How To Eliminate Bad Habits With This Proven 4-Step Process

Ever wish you could change a bad habit in an instant?

Have you ever heard someone say: “If you wanted to change you would just change, just do it?”

And of course, you have the answer on the top of your tongue, “It’s not that easy. If it were, I would have done it by now.”

The question is: How do we even start and remove an unhealthy habit from our lifestyle? And how do we find the passion and drive to stay committed to quitting a bad habit? 

Are bad habits really bad? 

How many of the negative habits you have are a reaction to the stress or pressure you feel every day?

It’s pretty easy and normal to release stress eating, taking a nap, smoking, drinking, shopping, binge-watching Netflix, procrastinating… 

The list is endless.

Stress is always there, present in our daily lives, and it’s causing us to react in unproductive and unhealthy ways. 

The bad habits we create are our coping mechanisms to the stresses we have cultivated in our lives. 

In one way or another, these habits are there because our mind interpreters them as something good and that they are rewarding us with a good feeling.

Why we stick to bad habits – The habit loop 

Our brains build neural pathways of any repeated emotion, thought, or action so that we can be more efficient.

The habit loop looks like this:

 ▪️ Your brain gets cued. 

Cues can be anything such as a place, a time of the day, a situation of stress, or even an emotional need.

When your brain gets cued, it goes into autopilot mode that can be either mental or physical. 

▪️ The cravings happen.

This situation you go through ( the cue) triggers a craving.

 You follow and repeat the same set of patterns, think the same type of thing, or do the same actions.

▪️ You respond to the craving.

The response you have is the actual habit ( bad habit) you want to change in your life. 

▪️ You get rewarded.

Finally, this habit you have gives you a reward. 

As you go about your life, your nervous system is continuously monitoring which actions satisfy your desires and gives you pleasure. It’s an endless game of instant gratification. 

This reward is what makes the habit stronger and, consequently, difficult to break. 

The first step to break a habit 

“All behavior is driven by the desire to solve a problem. Sometimes the problem is that you notice something good and you want to obtain it. Sometimes the problem is that you are experiencing pain and you want to relieve it. Either way, the purpose of every habit is to solve the problems you face.“ – James Clear (Atomic Habits)

If you really want to break a habit in your life, you need to learn how to be intentional. Setting intentions, tracking your emotions, and the way you respond to them, is the most efficient way of getting rid of unwanted habits. 

And what is the best way of tracking emotions if not by keeping a journal? 

The good habit of journaling daily gives you the power to observe your own thoughts and how you react to them.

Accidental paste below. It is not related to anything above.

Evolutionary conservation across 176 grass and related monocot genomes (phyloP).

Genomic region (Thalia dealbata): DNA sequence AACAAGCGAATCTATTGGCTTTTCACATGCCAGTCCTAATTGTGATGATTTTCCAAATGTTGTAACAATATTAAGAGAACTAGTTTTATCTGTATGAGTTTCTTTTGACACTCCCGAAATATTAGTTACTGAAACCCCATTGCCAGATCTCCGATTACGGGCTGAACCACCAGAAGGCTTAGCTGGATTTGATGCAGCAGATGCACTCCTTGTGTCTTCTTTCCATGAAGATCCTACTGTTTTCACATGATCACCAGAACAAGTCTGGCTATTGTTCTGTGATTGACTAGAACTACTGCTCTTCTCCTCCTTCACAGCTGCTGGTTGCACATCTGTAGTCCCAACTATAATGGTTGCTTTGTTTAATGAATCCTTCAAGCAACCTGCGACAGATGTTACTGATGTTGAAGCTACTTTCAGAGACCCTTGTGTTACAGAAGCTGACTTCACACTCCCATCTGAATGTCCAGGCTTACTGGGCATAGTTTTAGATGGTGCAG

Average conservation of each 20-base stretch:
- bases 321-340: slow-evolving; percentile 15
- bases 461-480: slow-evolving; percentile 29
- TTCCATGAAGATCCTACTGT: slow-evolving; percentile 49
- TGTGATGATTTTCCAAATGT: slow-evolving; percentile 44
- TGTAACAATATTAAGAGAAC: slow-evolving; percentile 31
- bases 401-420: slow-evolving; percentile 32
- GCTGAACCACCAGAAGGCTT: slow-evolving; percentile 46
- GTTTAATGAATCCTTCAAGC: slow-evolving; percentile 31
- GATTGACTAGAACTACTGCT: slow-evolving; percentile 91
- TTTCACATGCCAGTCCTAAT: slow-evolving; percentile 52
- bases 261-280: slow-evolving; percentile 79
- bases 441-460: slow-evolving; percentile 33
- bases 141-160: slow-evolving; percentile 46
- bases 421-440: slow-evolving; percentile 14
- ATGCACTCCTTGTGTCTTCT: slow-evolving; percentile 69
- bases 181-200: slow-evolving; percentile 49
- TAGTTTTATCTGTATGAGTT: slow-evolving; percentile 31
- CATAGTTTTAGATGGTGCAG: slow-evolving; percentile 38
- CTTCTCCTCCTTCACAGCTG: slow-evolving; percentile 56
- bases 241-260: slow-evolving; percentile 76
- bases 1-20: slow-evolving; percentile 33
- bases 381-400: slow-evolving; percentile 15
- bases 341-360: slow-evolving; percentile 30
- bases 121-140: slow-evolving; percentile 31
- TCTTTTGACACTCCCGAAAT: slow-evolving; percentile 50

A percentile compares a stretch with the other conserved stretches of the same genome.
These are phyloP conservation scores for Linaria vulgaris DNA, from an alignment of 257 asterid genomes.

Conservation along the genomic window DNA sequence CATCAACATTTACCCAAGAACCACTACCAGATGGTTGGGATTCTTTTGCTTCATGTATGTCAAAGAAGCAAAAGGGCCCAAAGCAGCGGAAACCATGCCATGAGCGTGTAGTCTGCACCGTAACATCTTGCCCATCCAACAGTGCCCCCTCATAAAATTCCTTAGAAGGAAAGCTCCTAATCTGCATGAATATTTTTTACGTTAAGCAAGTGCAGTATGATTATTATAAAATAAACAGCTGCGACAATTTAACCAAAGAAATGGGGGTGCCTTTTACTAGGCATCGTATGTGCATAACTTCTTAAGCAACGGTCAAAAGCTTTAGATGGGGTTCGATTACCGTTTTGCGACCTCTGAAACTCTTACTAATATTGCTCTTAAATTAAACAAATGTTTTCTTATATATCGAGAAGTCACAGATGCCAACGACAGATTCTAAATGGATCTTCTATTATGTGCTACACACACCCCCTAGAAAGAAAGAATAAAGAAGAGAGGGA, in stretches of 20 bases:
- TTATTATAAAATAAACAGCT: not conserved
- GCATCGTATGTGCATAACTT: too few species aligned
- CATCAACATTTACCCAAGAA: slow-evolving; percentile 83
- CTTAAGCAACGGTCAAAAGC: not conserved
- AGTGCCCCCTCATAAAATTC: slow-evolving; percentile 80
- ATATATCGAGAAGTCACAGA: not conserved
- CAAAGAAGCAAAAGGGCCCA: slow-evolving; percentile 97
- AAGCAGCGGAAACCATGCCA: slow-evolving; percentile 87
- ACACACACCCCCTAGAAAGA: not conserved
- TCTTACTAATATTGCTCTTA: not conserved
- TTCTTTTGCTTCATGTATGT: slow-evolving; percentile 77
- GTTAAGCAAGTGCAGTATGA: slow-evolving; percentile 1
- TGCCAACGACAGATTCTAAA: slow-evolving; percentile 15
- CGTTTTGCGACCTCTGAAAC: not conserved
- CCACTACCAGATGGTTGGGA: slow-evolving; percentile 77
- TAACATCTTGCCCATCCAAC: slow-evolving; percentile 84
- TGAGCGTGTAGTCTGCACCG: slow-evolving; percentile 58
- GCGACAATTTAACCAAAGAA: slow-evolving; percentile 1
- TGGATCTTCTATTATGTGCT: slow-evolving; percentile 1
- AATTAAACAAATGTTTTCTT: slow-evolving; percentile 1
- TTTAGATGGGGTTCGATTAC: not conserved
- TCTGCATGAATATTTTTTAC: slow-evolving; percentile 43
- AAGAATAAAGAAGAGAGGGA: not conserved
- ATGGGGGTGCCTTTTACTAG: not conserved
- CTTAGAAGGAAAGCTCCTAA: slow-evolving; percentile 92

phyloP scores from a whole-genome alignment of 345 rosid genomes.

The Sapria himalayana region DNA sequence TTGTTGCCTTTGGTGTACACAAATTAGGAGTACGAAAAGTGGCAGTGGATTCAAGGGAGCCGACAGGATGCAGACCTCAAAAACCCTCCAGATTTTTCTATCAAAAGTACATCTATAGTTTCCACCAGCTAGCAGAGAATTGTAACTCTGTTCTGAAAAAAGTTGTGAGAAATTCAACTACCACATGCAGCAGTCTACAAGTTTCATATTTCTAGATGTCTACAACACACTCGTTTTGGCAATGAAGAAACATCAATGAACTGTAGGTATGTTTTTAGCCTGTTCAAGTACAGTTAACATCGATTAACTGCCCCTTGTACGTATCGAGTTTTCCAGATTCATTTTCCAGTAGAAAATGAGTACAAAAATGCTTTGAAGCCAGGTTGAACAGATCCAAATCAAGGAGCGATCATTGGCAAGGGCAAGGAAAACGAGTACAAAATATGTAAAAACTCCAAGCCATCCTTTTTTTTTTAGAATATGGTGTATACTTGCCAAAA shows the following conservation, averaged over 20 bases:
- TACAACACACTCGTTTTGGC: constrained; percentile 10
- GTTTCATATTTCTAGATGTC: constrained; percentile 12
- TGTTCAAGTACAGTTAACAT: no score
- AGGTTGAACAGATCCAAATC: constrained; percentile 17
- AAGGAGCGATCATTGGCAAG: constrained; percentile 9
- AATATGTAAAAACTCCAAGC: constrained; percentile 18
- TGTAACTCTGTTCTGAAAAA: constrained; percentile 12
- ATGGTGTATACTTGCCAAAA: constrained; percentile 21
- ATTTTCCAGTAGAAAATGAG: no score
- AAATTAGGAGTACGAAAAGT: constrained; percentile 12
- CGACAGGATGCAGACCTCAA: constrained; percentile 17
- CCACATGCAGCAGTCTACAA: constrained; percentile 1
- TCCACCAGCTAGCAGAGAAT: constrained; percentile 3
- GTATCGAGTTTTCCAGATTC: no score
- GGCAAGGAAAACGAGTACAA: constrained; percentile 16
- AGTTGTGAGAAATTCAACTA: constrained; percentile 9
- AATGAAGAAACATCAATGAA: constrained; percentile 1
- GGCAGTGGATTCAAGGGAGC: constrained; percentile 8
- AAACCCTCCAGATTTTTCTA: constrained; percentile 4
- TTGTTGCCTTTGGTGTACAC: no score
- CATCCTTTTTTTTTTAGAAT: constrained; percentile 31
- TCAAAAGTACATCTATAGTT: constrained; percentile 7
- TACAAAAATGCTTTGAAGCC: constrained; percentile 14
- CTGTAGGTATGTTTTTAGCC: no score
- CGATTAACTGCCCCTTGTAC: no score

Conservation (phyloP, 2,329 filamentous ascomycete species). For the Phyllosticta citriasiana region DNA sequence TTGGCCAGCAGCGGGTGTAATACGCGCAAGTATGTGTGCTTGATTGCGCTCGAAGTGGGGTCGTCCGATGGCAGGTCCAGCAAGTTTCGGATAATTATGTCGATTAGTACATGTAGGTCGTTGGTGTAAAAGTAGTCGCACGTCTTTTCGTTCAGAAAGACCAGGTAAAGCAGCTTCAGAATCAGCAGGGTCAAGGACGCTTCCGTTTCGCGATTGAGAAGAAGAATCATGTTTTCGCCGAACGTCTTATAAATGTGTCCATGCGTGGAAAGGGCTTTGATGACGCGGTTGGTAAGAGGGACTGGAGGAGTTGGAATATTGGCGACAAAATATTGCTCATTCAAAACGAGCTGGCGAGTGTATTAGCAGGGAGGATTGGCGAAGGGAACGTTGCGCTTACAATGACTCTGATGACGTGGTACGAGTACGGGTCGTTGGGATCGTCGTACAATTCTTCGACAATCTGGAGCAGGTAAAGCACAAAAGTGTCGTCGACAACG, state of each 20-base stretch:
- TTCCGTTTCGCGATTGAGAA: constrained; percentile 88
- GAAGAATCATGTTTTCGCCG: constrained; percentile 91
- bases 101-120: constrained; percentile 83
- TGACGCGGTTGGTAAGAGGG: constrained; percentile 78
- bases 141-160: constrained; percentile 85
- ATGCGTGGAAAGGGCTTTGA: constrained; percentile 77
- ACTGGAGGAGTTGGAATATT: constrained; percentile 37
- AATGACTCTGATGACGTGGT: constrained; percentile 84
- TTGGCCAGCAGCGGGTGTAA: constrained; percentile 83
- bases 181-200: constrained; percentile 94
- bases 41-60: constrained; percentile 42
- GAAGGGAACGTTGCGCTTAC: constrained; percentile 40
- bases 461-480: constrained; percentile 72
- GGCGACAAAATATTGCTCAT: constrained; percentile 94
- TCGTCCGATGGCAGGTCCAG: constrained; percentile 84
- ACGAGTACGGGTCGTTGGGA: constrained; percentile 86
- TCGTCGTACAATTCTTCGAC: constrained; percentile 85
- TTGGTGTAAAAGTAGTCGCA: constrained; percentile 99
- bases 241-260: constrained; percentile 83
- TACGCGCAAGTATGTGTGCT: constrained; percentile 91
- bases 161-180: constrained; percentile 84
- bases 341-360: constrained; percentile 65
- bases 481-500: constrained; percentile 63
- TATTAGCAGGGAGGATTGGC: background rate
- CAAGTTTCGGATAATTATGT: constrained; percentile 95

Your current habits were learned along the way and as surprising as it seems – They can be unlearned! 

The 4-step process to break any habit 

1. Make your habit invisible

While journaling you will get to understand what situations trigger you. Awareness is an important factor during all this process. For instance, if you have the habit of emotional eating every time you get frustrated, upset, or stressed you can stop buying those items you always eat in these situations. 

Don’t keep candies or goodies around. Refrain yourself from buying junk food. Choose healthier in the supermarket. Be mindful of what you consume. 

You become the product of the environment you live in. 

2. Make your habit unattractive 

   ▪️Remind yourself of all the bad aspects of that specific habit. 

        Reframe your mindset. Train your mind. 

        Repeat to yourself over and over all the bad consequences of having that habit. 

   ▪️Find other commitments to overweight that habit. 

If you have the habit of sleeping your weekend away when you are frustrated with something or someone, commit yourself to a group activity like hiking, running, or even some pottery class! 

3. Make your habit difficult 

The more attractive an opportunity is, the more likely it is to become habit-forming. 

Want to quit a habit? Don’t make it attractive or easy. 

Binge-watching Netflix is robbing you of the valuable time you could be up-leveling your skills to launch that online program? 

Ask someone you live with to hide the tv remote somewhere for the day. Make the access to that thing inconvenient for you. Don’t have it easy around you. 

4. Make the habit unsatisfying for you 

Reward yourself for NOT doing it. Think about a bigger and more satisfying experience you could have IF you allow yourself to NOT do that habit. 

After all, it’s the anticipation of a reward that makes us going into action. 

So, are you gonna take a chance and see the change happening?

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